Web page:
The head of EPA’s enforcement office issued a letter August 21 announcing the Agency’s plans to change its National Enforcement Initiatives program into a National Compliance Initiatives programs, signaling a greater focus from EPA on providing compliance assistance as an alternative to enforcement in certain situations.  This change echoes recent calls from NACWA for a “compliance assistance first” approach by EPA in appropriate circumstances, and the Association applauds this move by the Agency.

The memo from Susan Bodine, Assistant Administrator for the Office of Enforcement and Compliance Assurance (OECA), to EPA Regional Administrators and senior staff notes that part of the shift to a national compliance program is to better communicate that improved compliance is OECA’s ultimate goal, and that increased enforcement actions are not the only tool for achieving this goal.

The memo also suggests that, starting in Fiscal Year (FY) 2020, the previous National Enforcement Initiative on municipal sewage and stormwater will cease being an identified priority and instead become part of OECA’s general core programs.  The memo notes there has already been significant progress in addressing these compliance issues.

According to the memo, EPA will begin the process of developing its FY 2020 – 2023 National Compliance Initiatives later this year, with a list of proposed initiatives published for public comment in late 2018.  NACWA will stay actively engaged with EPA during this process and will inform members when the public comment period begins.  

Contact: Amanda Waters at 202/530-2758 or awaters@nacwa.org.

Emerging Contaminants

NACWA Weighs in On EPA Request for PFAS Input

After EPA hosted the PFAS National Leadership Summit and Engagementin Washington, DC last May, EPA requested public comments on how to manage per- and polyfluoroalkyl substances (PFAS) and the growing suite of similarly related chemical constituents.

NACWA submitted comments on July 20 that support federal leadership from EPA in developing an appropriate response that reflects the risks posed by PFAS. Contamination from these chemical substances has become a national issue because of its impact on drinking water, but local, state, and federal efforts to address the issue are already impacting the municipal clean water community under the Clean Water Act. Read the full story in the Clean Water Current.

Contact: Emily Remmel at 202/533-1839 or eremmel@nacwa.org.

Energy & Resource Recovery

Clean Energy Rule to Replace Clean Power Plan

EPA has released a pre-publication version of its Affordable Clean Energy (ACE) rule, which would replace the 2015 Clean Power Plan (CPP). The goal of the CPP was to reduce carbon dioxide emissions from electrical power generation, but it is facing legal challenges by a coalition of 27 states that argue the Plan exceeds EPA’s authority under the Clean Air Act. Read the full story in the Clean Water Current.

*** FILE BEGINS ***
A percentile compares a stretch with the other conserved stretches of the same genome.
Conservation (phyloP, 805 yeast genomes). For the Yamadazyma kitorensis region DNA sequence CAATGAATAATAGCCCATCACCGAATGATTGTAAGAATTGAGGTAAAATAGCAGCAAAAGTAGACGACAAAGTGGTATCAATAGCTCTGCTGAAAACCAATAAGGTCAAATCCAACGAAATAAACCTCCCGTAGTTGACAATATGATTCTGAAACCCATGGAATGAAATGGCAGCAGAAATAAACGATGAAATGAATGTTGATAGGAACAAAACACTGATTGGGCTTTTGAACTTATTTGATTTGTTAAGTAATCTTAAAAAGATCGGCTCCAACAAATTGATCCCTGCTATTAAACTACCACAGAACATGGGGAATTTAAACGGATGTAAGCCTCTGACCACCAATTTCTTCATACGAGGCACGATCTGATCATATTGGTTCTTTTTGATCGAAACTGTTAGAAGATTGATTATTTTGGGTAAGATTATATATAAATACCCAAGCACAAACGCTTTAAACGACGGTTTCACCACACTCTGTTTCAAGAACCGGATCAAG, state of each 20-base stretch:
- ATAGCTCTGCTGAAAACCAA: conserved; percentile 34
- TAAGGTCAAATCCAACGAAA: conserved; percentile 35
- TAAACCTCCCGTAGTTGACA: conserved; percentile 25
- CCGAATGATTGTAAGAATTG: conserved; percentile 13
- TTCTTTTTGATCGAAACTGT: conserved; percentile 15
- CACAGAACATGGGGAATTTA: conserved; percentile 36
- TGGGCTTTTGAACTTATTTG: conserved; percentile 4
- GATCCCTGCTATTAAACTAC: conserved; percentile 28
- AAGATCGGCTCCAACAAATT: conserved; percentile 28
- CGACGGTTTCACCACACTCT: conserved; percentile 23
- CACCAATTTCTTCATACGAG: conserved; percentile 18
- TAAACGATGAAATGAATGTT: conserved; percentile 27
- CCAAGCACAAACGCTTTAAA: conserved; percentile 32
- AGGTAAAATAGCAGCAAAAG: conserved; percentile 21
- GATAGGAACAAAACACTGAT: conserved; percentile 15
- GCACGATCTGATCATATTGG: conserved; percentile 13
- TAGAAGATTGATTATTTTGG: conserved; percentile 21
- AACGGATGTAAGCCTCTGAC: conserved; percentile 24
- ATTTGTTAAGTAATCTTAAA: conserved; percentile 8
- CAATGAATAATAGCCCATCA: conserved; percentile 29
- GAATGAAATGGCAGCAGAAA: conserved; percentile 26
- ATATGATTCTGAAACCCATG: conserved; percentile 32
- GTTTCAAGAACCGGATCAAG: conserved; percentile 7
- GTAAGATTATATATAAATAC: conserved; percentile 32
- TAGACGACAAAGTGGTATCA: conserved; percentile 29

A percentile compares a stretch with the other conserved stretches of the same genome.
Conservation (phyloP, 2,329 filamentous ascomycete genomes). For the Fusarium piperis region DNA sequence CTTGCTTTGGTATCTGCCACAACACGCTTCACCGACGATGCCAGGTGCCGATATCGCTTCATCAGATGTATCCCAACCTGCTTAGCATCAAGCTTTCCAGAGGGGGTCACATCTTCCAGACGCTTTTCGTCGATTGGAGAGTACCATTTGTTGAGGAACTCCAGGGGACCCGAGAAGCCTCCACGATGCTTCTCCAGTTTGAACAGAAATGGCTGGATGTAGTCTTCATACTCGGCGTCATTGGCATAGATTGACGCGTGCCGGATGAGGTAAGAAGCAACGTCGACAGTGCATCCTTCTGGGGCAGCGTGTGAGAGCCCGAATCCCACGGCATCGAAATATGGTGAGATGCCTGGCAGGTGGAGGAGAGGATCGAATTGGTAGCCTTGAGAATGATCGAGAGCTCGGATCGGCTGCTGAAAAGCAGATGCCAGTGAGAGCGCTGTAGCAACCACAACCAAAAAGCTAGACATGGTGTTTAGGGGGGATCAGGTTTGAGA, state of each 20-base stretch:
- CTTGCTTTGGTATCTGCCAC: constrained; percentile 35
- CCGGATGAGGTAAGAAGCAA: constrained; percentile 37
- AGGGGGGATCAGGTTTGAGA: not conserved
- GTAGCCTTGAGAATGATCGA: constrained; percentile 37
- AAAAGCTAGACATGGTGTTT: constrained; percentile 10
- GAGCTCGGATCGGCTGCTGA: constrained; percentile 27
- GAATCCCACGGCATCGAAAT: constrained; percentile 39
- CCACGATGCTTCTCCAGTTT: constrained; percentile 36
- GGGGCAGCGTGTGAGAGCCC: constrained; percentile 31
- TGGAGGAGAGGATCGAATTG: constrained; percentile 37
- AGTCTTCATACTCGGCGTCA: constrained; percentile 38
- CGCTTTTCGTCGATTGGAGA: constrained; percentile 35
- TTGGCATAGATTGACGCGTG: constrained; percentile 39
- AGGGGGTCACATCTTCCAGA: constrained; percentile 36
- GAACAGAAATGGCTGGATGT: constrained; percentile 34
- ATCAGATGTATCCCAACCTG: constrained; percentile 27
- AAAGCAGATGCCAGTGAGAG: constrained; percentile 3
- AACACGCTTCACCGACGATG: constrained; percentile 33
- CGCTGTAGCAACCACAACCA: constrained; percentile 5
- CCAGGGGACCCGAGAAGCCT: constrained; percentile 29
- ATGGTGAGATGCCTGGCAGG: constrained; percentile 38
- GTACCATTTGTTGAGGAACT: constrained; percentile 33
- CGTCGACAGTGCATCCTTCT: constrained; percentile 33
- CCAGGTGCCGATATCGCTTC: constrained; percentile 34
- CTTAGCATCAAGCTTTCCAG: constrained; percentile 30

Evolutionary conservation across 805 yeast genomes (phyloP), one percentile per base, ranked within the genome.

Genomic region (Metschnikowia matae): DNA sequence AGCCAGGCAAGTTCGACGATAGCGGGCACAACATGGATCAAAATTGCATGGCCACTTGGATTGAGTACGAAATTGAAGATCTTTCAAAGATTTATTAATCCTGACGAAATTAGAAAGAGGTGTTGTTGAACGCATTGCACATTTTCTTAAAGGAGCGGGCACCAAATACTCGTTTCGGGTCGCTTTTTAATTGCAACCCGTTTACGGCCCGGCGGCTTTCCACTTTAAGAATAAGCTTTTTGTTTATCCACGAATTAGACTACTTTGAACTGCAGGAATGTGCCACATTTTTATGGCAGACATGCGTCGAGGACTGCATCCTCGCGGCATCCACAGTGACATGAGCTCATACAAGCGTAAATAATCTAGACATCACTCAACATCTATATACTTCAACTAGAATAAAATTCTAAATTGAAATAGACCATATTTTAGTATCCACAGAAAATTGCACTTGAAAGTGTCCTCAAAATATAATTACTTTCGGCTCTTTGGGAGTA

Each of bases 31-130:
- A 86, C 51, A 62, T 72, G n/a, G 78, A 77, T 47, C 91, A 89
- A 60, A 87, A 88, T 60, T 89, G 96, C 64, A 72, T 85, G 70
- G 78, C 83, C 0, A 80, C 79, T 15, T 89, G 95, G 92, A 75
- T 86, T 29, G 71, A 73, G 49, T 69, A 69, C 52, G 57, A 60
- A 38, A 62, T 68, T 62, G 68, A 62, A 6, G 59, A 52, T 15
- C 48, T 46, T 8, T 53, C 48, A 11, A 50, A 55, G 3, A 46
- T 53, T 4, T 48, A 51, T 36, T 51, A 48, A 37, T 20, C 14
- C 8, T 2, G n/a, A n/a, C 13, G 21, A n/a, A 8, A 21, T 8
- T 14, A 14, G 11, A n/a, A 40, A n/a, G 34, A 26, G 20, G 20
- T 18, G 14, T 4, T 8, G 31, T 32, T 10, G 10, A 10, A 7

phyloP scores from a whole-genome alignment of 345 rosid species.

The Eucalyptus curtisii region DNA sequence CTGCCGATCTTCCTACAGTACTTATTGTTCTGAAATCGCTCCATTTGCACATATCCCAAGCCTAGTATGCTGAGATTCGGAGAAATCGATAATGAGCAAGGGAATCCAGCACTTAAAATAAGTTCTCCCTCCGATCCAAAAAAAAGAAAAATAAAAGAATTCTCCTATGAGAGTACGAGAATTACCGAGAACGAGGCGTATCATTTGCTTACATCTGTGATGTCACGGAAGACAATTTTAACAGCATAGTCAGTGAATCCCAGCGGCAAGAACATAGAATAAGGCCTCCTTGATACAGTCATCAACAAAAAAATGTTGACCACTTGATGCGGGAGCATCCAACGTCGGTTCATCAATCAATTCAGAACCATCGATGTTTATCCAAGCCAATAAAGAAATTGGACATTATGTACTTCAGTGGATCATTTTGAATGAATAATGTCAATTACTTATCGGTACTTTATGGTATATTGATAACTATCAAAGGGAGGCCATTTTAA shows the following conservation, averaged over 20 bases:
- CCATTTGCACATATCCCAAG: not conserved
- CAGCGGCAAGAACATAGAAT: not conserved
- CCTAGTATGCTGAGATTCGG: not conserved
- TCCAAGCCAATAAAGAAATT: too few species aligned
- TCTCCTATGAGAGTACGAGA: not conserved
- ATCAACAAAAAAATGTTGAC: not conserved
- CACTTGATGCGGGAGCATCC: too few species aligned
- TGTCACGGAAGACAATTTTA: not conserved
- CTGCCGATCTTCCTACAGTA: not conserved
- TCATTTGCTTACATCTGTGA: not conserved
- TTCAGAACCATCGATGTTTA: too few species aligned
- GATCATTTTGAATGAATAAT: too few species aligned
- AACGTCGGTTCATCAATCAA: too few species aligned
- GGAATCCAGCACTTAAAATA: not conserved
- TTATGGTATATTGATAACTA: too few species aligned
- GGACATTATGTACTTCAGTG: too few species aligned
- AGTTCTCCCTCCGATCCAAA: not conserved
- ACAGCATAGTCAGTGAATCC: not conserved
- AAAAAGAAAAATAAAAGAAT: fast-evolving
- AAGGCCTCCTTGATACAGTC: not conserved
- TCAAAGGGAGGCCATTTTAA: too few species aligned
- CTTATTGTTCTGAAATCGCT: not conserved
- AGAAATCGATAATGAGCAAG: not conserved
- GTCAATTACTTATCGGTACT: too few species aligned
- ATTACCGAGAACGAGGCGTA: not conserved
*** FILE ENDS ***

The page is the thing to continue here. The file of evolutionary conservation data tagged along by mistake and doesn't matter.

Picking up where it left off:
Contact: Cynthia Finley at 202/533-1836 or cfinley@nacwa.org.

NACWA Requests that EPA Adjust 2018 Renewable Fuel Standard Goals

In comments submitted August 17 regarding the Renewable Fuel Standard (RFS) program’s targets for 2019, NACWA approved of EPA’s increased cellulosic biofuel targets but asked that the Agency consider methods for stabilizing the market for these fuels.  Clean water utilities that digest their biosolids and produce biogas can produce compressed natural gas that qualifies as a cellulosic biofuel in the RFS program, allowing revenue to be earned through the program. Read the full story in the Clean Water Current.

Contact: Cynthia Finley at 202/533-1836 or cfinley@nacwa.org.

Facilities & Collection Systems

EPA to Hold Stakeholder Roundtable on Blending Rule

EPA is planning a September 13 Stakeholder Roundtable in Washington DC to gather input for the development of a proposed rule on blending of peak wet weather flows.  NACWA will participate in the invitation-only Roundtable, and other groups represented will include the Water Environment Federation (WEF), environmental activist groups, states and tribes, and public health experts.  NACWA’s Blending Workgroup held calls on July 12 and August 27 to discuss the Roundtable and how the Association should advocate for its members’ interests as the rule moves forward.  Read the full story in the Clean Water Current.

Contact: Cynthia Finley at 202/533-1836 or cfinley@nacwa.org.

Funding and Finance

EPA Announces Record Interest for 2018 WIFIA Funding

EPA announced August 16 that it received a record number of letters of interest for the Water Infrastructure Finance and Innovation Act (WIFIA) program.

The Agency received 62 letters of interest, representing a collective request for $9.1 billion in funding for a wide variety of water infrastructure projects. The requests come from 26 different US jurisdictions and cover a broad spectrum of projects, including wastewater, drinking water, water recycling, desalination, stormwater management, and combined approaches. Read the full story in the Clean Water Current.

NACWA Hosts Technical Session Tailored to Affordability, Integrated Planning, and Increasing Regulatory Mandates

NACWA hosted a technical session on August 6, on integrated planning, affordability, and the increasingly stringent regulatory requirements that are directly impacting the municipal clean water community.

The technical session was part of a broader two-day Transformative Issues Symposium hosted by the American Water Works Association (AWWA) and the Water Environment Federation (WEF) that centered on water affordability across the U.S. Read the full story in the Clean Water Current.

Contact: Emily Remmel at 202/533-1839 or eremmel@nacwa.org.

EPA Extends Buy America Waiver for Stainless Steel Nuts and Bolts

EPA signed a Final Extension on August 24 of the Short-Term National Product Waiver for Stainless-Steel Nuts and Bolts used in Pipe Couplings, Restraints, Joints, Flanges and Saddles. This waiver will be in place for 18 months after the date of signature and applies to projects funded through the Drinking Water and Clean Water State Revolving Funds. Upon expiration, the waiver will not be renewed. Read the full story in the Clean Water Current.

Pretreatment & Pollution Prevention

NACWA Pretreatment Committee: Clarifications Needed for Dental Amalgam Rule